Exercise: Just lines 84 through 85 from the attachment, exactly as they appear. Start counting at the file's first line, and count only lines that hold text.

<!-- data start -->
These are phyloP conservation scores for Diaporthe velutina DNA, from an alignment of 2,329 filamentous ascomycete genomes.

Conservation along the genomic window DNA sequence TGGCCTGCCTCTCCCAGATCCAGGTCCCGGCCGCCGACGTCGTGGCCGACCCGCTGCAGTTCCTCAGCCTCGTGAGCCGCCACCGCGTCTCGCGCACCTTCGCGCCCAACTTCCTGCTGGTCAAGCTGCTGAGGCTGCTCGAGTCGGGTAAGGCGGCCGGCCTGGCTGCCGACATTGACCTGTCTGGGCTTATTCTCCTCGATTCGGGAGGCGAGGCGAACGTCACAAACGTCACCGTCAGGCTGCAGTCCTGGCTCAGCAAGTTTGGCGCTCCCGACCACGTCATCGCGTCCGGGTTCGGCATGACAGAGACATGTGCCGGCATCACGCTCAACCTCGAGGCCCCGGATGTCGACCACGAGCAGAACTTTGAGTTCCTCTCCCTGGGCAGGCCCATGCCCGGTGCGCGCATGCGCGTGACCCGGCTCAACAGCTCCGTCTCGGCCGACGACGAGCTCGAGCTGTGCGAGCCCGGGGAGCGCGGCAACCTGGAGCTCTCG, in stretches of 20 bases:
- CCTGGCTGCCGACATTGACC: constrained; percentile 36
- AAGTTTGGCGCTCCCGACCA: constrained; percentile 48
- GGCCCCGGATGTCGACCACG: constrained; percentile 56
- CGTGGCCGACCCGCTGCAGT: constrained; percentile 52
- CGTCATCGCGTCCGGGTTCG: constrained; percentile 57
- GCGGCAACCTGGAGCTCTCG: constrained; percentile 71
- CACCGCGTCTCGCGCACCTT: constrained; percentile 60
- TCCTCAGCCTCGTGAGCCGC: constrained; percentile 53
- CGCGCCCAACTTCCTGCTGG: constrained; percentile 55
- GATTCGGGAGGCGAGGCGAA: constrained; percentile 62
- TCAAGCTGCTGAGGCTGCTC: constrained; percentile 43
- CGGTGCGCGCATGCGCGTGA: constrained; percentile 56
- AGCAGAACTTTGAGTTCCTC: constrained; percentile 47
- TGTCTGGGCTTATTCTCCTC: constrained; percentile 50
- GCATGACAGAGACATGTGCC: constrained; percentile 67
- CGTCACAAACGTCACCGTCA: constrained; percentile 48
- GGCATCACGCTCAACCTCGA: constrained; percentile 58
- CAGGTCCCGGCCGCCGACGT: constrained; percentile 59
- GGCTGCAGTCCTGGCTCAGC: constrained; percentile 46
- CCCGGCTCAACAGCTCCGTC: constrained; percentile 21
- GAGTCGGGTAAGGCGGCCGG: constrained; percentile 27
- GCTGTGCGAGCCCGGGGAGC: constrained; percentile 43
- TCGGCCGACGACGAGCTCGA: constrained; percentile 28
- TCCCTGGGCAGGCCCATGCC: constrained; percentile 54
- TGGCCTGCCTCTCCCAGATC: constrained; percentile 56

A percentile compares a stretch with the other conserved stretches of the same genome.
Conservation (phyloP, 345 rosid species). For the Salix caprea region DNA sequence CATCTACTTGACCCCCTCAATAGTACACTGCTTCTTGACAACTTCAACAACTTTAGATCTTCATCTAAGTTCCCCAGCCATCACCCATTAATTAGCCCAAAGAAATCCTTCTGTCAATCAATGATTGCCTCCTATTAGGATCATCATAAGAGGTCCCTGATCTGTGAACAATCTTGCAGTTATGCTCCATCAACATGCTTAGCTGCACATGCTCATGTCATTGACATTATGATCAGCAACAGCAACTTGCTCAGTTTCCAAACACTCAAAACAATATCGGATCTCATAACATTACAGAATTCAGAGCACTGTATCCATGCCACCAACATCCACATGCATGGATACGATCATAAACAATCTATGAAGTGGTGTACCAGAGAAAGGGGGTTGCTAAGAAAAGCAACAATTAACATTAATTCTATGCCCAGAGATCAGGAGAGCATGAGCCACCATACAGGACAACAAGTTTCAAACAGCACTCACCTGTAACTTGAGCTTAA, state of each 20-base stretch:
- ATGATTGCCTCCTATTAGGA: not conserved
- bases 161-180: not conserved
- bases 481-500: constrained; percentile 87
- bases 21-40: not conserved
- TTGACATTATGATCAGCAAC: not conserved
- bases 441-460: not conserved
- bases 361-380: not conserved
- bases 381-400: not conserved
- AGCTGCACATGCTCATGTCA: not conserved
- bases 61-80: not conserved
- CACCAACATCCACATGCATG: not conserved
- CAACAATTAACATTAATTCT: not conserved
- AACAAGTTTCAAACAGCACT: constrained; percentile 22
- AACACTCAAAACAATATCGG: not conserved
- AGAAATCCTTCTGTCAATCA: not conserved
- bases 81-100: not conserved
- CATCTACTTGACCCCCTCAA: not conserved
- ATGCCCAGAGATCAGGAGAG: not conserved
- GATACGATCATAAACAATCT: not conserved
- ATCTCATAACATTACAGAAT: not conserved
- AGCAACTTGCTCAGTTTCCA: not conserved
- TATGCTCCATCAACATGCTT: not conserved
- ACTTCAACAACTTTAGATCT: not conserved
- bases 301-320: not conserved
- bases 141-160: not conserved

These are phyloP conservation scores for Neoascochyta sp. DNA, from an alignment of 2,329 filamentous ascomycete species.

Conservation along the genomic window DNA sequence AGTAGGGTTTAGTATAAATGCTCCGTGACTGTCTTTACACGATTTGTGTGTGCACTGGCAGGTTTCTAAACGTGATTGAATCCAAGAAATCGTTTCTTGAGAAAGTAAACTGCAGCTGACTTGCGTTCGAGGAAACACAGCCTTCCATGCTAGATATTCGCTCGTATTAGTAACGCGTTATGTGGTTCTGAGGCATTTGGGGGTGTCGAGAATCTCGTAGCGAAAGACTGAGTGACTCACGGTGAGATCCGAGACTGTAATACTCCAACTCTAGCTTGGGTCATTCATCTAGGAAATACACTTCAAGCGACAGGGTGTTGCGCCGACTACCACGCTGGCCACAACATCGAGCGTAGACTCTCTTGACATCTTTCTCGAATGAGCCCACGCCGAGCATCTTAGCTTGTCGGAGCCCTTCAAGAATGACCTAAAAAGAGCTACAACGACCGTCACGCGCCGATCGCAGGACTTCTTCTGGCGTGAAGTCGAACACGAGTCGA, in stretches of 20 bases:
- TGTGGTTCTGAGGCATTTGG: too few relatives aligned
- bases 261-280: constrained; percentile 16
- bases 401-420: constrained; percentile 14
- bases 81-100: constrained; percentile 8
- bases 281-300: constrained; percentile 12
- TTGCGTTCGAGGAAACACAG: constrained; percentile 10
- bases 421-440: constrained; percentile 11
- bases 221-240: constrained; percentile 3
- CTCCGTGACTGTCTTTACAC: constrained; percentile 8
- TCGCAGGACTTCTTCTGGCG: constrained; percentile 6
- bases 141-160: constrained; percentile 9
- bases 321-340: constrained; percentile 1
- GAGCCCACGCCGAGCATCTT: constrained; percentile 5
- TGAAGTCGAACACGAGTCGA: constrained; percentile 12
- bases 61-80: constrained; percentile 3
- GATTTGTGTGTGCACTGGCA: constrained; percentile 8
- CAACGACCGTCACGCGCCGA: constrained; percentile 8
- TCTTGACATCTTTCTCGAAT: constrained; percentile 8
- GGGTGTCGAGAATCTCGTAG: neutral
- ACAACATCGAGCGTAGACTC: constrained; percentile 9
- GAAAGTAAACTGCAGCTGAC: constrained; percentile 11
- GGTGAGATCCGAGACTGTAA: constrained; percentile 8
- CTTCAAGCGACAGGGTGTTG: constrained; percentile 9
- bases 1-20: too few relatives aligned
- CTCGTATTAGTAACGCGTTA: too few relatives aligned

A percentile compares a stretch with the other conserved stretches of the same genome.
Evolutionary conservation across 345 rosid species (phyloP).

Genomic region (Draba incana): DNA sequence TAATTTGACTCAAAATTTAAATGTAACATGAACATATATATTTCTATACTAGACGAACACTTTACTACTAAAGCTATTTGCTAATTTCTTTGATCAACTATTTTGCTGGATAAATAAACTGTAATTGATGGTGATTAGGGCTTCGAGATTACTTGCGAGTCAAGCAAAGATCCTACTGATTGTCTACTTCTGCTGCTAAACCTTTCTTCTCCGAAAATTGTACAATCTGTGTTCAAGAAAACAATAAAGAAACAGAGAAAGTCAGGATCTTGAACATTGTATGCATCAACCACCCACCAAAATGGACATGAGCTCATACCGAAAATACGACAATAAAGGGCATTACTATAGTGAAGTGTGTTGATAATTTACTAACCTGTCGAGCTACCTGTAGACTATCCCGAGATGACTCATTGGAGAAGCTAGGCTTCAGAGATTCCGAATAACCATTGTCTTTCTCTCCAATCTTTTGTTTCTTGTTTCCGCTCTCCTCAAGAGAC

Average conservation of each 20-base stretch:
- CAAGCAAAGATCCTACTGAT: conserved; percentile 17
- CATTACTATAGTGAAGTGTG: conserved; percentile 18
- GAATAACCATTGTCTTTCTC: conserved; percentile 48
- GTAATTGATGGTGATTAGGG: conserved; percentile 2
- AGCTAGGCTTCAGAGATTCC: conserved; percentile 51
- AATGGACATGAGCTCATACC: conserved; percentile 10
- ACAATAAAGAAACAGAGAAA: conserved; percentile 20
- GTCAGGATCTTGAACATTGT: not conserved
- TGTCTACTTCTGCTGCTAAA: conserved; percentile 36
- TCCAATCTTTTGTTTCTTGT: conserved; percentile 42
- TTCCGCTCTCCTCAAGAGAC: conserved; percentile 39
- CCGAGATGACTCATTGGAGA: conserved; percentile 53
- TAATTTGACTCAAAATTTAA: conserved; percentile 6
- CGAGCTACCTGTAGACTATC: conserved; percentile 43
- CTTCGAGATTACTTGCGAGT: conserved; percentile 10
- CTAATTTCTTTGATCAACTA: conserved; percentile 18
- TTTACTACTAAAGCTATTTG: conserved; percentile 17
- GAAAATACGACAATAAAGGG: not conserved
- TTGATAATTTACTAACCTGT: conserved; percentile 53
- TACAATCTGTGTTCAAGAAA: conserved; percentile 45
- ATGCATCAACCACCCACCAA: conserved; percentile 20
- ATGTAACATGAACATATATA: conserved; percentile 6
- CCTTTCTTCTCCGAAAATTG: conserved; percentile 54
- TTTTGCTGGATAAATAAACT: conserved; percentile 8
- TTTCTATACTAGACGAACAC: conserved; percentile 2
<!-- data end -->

Genomic region (Draba incana): DNA sequence TAATTTGACTCAAAATTTAAATGTAACATGAACATATATATTTCTATACTAGACGAACACTTTACTACTAAAGCTATTTGCTAATTTCTTTGATCAACTATTTTGCTGGATAAATAAACTGTAATTGATGGTGATTAGGGCTTCGAGATTACTTGCGAGTCAAGCAAAGATCCTACTGATTGTCTACTTCTGCTGCTAAACCTTTCTTCTCCGAAAATTGTACAATCTGTGTTCAAGAAAACAATAAAGAAACAGAGAAAGTCAGGATCTTGAACATTGTATGCATCAACCACCCACCAAAATGGACATGAGCTCATACCGAAAATACGACAATAAAGGGCATTACTATAGTGAAGTGTGTTGATAATTTACTAACCTGTCGAGCTACCTGTAGACTATCCCGAGATGACTCATTGGAGAAGCTAGGCTTCAGAGATTCCGAATAACCATTGTCTTTCTCTCCAATCTTTTGTTTCTTGTTTCCGCTCTCCTCAAGAGAC

Average conservation of each 20-base stretch: